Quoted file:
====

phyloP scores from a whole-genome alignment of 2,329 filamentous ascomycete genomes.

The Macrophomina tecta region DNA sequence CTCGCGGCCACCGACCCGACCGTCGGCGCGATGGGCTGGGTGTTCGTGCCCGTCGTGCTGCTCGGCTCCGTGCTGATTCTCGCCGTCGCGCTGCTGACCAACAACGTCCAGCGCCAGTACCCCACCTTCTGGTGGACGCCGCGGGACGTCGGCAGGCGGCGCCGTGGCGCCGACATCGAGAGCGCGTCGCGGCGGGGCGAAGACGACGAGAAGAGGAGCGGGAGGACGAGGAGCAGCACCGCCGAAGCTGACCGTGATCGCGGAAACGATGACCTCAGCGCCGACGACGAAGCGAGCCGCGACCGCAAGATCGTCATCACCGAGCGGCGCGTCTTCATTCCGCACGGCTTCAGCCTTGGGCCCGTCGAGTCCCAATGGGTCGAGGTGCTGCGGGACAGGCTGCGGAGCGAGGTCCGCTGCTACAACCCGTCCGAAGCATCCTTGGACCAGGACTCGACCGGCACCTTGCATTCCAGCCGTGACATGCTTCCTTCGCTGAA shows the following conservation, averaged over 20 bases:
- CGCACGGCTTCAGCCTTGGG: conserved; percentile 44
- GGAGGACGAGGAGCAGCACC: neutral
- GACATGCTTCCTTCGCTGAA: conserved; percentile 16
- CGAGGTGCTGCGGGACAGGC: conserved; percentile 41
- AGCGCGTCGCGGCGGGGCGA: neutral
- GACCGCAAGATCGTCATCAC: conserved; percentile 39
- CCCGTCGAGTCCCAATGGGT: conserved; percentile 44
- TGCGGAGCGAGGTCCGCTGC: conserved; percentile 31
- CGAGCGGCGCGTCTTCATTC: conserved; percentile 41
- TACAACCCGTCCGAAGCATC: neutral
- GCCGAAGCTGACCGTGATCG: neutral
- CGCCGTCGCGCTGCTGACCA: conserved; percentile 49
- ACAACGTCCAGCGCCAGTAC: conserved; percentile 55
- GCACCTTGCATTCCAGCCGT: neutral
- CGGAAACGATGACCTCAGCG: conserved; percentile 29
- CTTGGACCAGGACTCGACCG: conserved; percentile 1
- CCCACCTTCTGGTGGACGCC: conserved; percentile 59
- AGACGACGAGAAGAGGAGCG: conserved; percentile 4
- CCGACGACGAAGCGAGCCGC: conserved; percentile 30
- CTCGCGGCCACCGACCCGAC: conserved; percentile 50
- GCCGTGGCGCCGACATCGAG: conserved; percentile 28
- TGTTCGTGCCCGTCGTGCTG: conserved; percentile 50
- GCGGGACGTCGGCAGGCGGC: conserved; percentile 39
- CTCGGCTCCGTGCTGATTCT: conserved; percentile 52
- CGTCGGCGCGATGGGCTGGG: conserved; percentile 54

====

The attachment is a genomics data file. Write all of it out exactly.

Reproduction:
phyloP scores from a whole-genome alignment of 2,329 filamentous ascomycete genomes.

The Macrophomina tecta region DNA sequence CTCGCGGCCACCGACCCGACCGTCGGCGCGATGGGCTGGGTGTTCGTGCCCGTCGTGCTGCTCGGCTCCGTGCTGATTCTCGCCGTCGCGCTGCTGACCAACAACGTCCAGCGCCAGTACCCCACCTTCTGGTGGACGCCGCGGGACGTCGGCAGGCGGCGCCGTGGCGCCGACATCGAGAGCGCGTCGCGGCGGGGCGAAGACGACGAGAAGAGGAGCGGGAGGACGAGGAGCAGCACCGCCGAAGCTGACCGTGATCGCGGAAACGATGACCTCAGCGCCGACGACGAAGCGAGCCGCGACCGCAAGATCGTCATCACCGAGCGGCGCGTCTTCATTCCGCACGGCTTCAGCCTTGGGCCCGTCGAGTCCCAATGGGTCGAGGTGCTGCGGGACAGGCTGCGGAGCGAGGTCCGCTGCTACAACCCGTCCGAAGCATCCTTGGACCAGGACTCGACCGGCACCTTGCATTCCAGCCGTGACATGCTTCCTTCGCTGAA shows the following conservation, averaged over 20 bases:
- CGCACGGCTTCAGCCTTGGG: conserved; percentile 44
- GGAGGACGAGGAGCAGCACC: neutral
- GACATGCTTCCTTCGCTGAA: conserved; percentile 16
- CGAGGTGCTGCGGGACAGGC: conserved; percentile 41
- AGCGCGTCGCGGCGGGGCGA: neutral
- GACCGCAAGATCGTCATCAC: conserved; percentile 39
- CCCGTCGAGTCCCAATGGGT: conserved; percentile 44
- TGCGGAGCGAGGTCCGCTGC: conserved; percentile 31
- CGAGCGGCGCGTCTTCATTC: conserved; percentile 41
- TACAACCCGTCCGAAGCATC: neutral
- GCCGAAGCTGACCGTGATCG: neutral
- CGCCGTCGCGCTGCTGACCA: conserved; percentile 49
- ACAACGTCCAGCGCCAGTAC: conserved; percentile 55
- GCACCTTGCATTCCAGCCGT: neutral
- CGGAAACGATGACCTCAGCG: conserved; percentile 29
- CTTGGACCAGGACTCGACCG: conserved; percentile 1
- CCCACCTTCTGGTGGACGCC: conserved; percentile 59
- AGACGACGAGAAGAGGAGCG: conserved; percentile 4
- CCGACGACGAAGCGAGCCGC: conserved; percentile 30
- CTCGCGGCCACCGACCCGAC: conserved; percentile 50
- GCCGTGGCGCCGACATCGAG: conserved; percentile 28
- TGTTCGTGCCCGTCGTGCTG: conserved; percentile 50
- GCGGGACGTCGGCAGGCGGC: conserved; percentile 39
- CTCGGCTCCGTGCTGATTCT: conserved; percentile 52
- CGTCGGCGCGATGGGCTGGG: conserved; percentile 54